The purpose of a special session isn’t to go after Superintendent of Public Instruction Cindy Hill, Coe said. Rather, it’s to address a recent Supreme Court decision overturning a 2013 law that removed the superintendent as head of the Department of Education and replaced her with a governor-appointed director.
“We have to unravel the statutes — 37 different statutes we have to go into and change the laws back, so that’s why we would go into a special session,” Coe said. “It doesn’t have anything to do with trying to put Cindy Hill on the hot seat again, although I will say that the House investigation is still ongoing.”
A special legislative committee is investigating Hill’s actions as superintendent and allegations that she misappropriated money. That investigation could lead to impeachment proceedings against Hill, but she has denied all allegations of wrongdoing.
Legislators are waiting on that committee’s findings, a federal audit and the district court to issue a final order following the Supreme Court ruling.
Rep. David Northrup, R-Powell, said there are a lot of factors involved, and everyone is being cautious on how to handle the situation. Rep. Sam Krone, R-Cody, said there’s no more clarity about the administration of the state’s education department than when the budget session began last month.
“The only thing that’s become clear is that the Supreme Court’s decision is final,” said Krone on Friday.
With the court’s 3-2 ruling on Feb. 28 that denied a rehearing, “Obviously, (Senate File) 104’s unconstitutional,” Krone said. “There’s no doubt about it (now).”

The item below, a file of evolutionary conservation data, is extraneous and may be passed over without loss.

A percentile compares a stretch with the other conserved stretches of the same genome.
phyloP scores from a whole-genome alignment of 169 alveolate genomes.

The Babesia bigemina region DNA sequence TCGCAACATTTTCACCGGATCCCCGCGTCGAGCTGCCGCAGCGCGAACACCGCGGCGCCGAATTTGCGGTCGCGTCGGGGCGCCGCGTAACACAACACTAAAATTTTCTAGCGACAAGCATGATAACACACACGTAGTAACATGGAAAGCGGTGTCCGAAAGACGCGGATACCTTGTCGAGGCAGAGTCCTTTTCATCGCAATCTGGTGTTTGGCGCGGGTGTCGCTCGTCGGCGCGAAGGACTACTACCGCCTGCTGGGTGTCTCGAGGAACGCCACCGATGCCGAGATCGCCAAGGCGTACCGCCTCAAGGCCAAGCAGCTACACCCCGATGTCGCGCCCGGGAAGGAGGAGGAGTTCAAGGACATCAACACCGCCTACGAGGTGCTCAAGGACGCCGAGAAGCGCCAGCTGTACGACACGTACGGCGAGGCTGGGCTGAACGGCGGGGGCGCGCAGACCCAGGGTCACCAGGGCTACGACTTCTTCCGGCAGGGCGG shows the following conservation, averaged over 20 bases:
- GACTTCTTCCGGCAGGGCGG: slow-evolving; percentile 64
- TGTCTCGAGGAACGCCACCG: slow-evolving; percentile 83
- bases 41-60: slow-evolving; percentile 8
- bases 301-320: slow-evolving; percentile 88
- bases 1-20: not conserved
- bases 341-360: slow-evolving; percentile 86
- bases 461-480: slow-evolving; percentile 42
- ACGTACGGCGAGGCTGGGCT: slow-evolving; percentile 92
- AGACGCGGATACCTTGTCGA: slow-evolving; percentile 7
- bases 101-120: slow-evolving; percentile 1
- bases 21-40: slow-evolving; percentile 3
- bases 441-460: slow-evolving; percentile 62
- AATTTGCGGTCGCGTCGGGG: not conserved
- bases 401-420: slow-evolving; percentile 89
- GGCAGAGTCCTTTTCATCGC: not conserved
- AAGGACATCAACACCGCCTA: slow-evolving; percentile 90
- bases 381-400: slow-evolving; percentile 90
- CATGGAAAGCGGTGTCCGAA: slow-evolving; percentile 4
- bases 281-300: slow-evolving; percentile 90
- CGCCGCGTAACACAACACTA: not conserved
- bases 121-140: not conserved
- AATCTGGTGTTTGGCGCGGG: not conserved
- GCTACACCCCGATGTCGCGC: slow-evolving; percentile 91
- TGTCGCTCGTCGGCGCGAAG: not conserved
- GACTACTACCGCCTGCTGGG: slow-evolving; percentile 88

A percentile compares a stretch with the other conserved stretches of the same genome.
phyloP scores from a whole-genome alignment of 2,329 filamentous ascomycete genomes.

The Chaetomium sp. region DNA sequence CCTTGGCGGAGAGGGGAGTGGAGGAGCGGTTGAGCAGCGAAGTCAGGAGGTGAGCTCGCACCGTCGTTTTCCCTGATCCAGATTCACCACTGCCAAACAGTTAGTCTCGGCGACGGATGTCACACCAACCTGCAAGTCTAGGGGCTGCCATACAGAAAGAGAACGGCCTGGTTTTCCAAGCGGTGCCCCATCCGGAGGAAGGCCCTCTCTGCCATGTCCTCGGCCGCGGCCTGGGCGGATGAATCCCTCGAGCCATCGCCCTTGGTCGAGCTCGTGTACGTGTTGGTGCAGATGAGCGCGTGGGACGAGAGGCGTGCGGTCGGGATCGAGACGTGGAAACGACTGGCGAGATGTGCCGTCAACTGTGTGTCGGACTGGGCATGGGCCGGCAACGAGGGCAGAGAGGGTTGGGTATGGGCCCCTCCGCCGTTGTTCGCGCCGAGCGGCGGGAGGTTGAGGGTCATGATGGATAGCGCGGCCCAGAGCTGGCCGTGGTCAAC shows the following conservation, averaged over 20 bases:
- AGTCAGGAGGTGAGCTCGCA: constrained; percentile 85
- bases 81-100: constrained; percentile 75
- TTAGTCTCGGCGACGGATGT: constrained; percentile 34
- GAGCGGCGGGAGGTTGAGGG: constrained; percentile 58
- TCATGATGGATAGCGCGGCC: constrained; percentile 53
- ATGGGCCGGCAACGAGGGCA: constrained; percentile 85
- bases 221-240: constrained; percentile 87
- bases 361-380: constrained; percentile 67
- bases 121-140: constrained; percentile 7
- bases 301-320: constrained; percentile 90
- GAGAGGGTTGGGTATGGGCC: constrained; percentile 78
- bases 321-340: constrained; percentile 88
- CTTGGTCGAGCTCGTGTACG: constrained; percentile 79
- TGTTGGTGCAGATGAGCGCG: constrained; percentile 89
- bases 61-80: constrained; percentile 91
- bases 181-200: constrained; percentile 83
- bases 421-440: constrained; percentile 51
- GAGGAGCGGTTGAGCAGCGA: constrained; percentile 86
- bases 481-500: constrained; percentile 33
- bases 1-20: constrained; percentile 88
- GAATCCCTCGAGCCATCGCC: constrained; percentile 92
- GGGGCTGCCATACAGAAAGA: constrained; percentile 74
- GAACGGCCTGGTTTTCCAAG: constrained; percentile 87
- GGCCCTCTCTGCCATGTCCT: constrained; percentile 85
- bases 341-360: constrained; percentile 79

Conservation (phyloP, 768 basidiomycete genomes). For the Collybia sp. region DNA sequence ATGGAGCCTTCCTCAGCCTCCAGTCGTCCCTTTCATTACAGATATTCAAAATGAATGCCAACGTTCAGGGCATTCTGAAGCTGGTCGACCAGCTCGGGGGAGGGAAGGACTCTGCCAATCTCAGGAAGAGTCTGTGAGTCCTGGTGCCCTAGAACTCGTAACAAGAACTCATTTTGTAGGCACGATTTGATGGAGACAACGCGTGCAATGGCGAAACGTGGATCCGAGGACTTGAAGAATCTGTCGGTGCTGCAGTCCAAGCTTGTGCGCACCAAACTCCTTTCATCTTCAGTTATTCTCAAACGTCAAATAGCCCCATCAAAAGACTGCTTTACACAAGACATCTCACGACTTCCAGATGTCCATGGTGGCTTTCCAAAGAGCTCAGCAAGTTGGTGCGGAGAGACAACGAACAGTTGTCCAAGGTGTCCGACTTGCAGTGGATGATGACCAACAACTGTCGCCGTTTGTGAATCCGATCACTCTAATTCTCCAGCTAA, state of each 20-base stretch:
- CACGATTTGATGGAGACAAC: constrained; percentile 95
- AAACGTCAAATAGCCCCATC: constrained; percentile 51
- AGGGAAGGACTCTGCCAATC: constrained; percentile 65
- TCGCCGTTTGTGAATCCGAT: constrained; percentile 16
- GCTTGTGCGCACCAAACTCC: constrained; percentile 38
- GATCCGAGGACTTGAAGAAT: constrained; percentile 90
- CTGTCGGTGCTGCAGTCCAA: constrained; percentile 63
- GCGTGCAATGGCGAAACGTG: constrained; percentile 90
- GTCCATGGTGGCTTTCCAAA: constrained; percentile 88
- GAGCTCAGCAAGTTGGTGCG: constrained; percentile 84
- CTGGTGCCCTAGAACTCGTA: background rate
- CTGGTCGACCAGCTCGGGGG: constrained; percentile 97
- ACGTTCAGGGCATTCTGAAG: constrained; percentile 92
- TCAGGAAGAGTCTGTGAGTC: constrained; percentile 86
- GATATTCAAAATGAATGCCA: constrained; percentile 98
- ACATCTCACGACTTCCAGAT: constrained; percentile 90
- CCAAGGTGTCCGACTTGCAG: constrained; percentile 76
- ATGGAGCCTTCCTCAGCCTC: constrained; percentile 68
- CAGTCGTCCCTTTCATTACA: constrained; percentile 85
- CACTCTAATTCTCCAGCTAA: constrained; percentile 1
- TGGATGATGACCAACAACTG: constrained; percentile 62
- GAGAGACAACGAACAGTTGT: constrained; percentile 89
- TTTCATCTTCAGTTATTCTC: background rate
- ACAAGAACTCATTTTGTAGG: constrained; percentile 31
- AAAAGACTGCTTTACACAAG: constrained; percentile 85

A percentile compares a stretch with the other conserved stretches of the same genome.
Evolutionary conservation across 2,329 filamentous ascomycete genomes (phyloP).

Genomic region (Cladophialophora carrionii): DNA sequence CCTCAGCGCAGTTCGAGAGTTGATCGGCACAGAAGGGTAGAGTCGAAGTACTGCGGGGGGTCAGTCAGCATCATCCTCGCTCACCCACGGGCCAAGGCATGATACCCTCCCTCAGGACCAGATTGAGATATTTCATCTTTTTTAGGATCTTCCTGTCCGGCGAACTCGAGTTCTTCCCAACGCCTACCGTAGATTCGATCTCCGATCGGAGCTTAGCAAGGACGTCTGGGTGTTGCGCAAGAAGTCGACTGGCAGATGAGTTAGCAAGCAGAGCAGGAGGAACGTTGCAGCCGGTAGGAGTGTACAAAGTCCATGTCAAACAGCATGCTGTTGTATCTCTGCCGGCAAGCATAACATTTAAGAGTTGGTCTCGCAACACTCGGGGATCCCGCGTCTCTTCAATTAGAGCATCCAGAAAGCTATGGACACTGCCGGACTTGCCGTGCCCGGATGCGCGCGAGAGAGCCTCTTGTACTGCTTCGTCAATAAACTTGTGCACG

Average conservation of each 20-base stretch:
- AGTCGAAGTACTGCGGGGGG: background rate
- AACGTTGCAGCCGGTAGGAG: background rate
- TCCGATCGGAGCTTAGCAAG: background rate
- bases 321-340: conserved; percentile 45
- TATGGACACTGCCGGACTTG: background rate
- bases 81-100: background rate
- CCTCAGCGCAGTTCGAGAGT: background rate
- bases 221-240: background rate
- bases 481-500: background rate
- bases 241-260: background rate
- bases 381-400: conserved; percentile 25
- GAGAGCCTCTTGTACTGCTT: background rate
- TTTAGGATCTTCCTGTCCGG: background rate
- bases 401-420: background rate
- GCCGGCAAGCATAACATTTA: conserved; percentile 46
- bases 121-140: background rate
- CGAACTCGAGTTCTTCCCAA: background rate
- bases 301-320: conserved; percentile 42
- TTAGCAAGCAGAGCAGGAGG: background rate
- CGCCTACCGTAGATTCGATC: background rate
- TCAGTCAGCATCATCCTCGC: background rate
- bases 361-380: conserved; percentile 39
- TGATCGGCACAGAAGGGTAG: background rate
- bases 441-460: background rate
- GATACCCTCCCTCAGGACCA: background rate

Meanwhile, Hill said the Supreme Court decision is enough to allow her to return to the department and she briefly returned to it Monday morning (see related story on this page). She also said Gov. Matt Mead and his attorneys were plotting further legal delays, according to The Associated Press.
“These delay tactics fly in the face of the Supreme Court’s ruling,” she said. “We’re on uncharted ground, and I hope that the governor will hear my words and be responsive.”
Mead said he didn’t understand Hill’s accusation.
“She brought the lawsuit, and we haven’t gotten an order,” he said. “I don’t know how much plotting that is. We’re waiting for the court’s order.”
In a filing last week, state Attorney General Peter Michael asked the district court for a conference with the judge and both sides to “identify an expeditious path forward for this case.”
In a letter to Director of the Education Department Richard Crandall dated Friday, Michael wrote that until the district court acts upon the Supreme Court’s decision, the law enacted last year remains in effect.
“Consequently, the management of the Department of Education remains under the control of the director, as provided in that law,” Michael wrote.
Legislators were surprised that Hill planned to return to the department Monday, before the district court has issued its order.
“I think we were all shocked by it. I can’t believe she’s going to try to do that,” Coe said on Friday. “Because clearly, she can’t until the district court acts.”
On Wednesday, the legislative Management Council tasked the 14-member Joint Education Interim Committee to look at solutions following the Supreme Court ruling.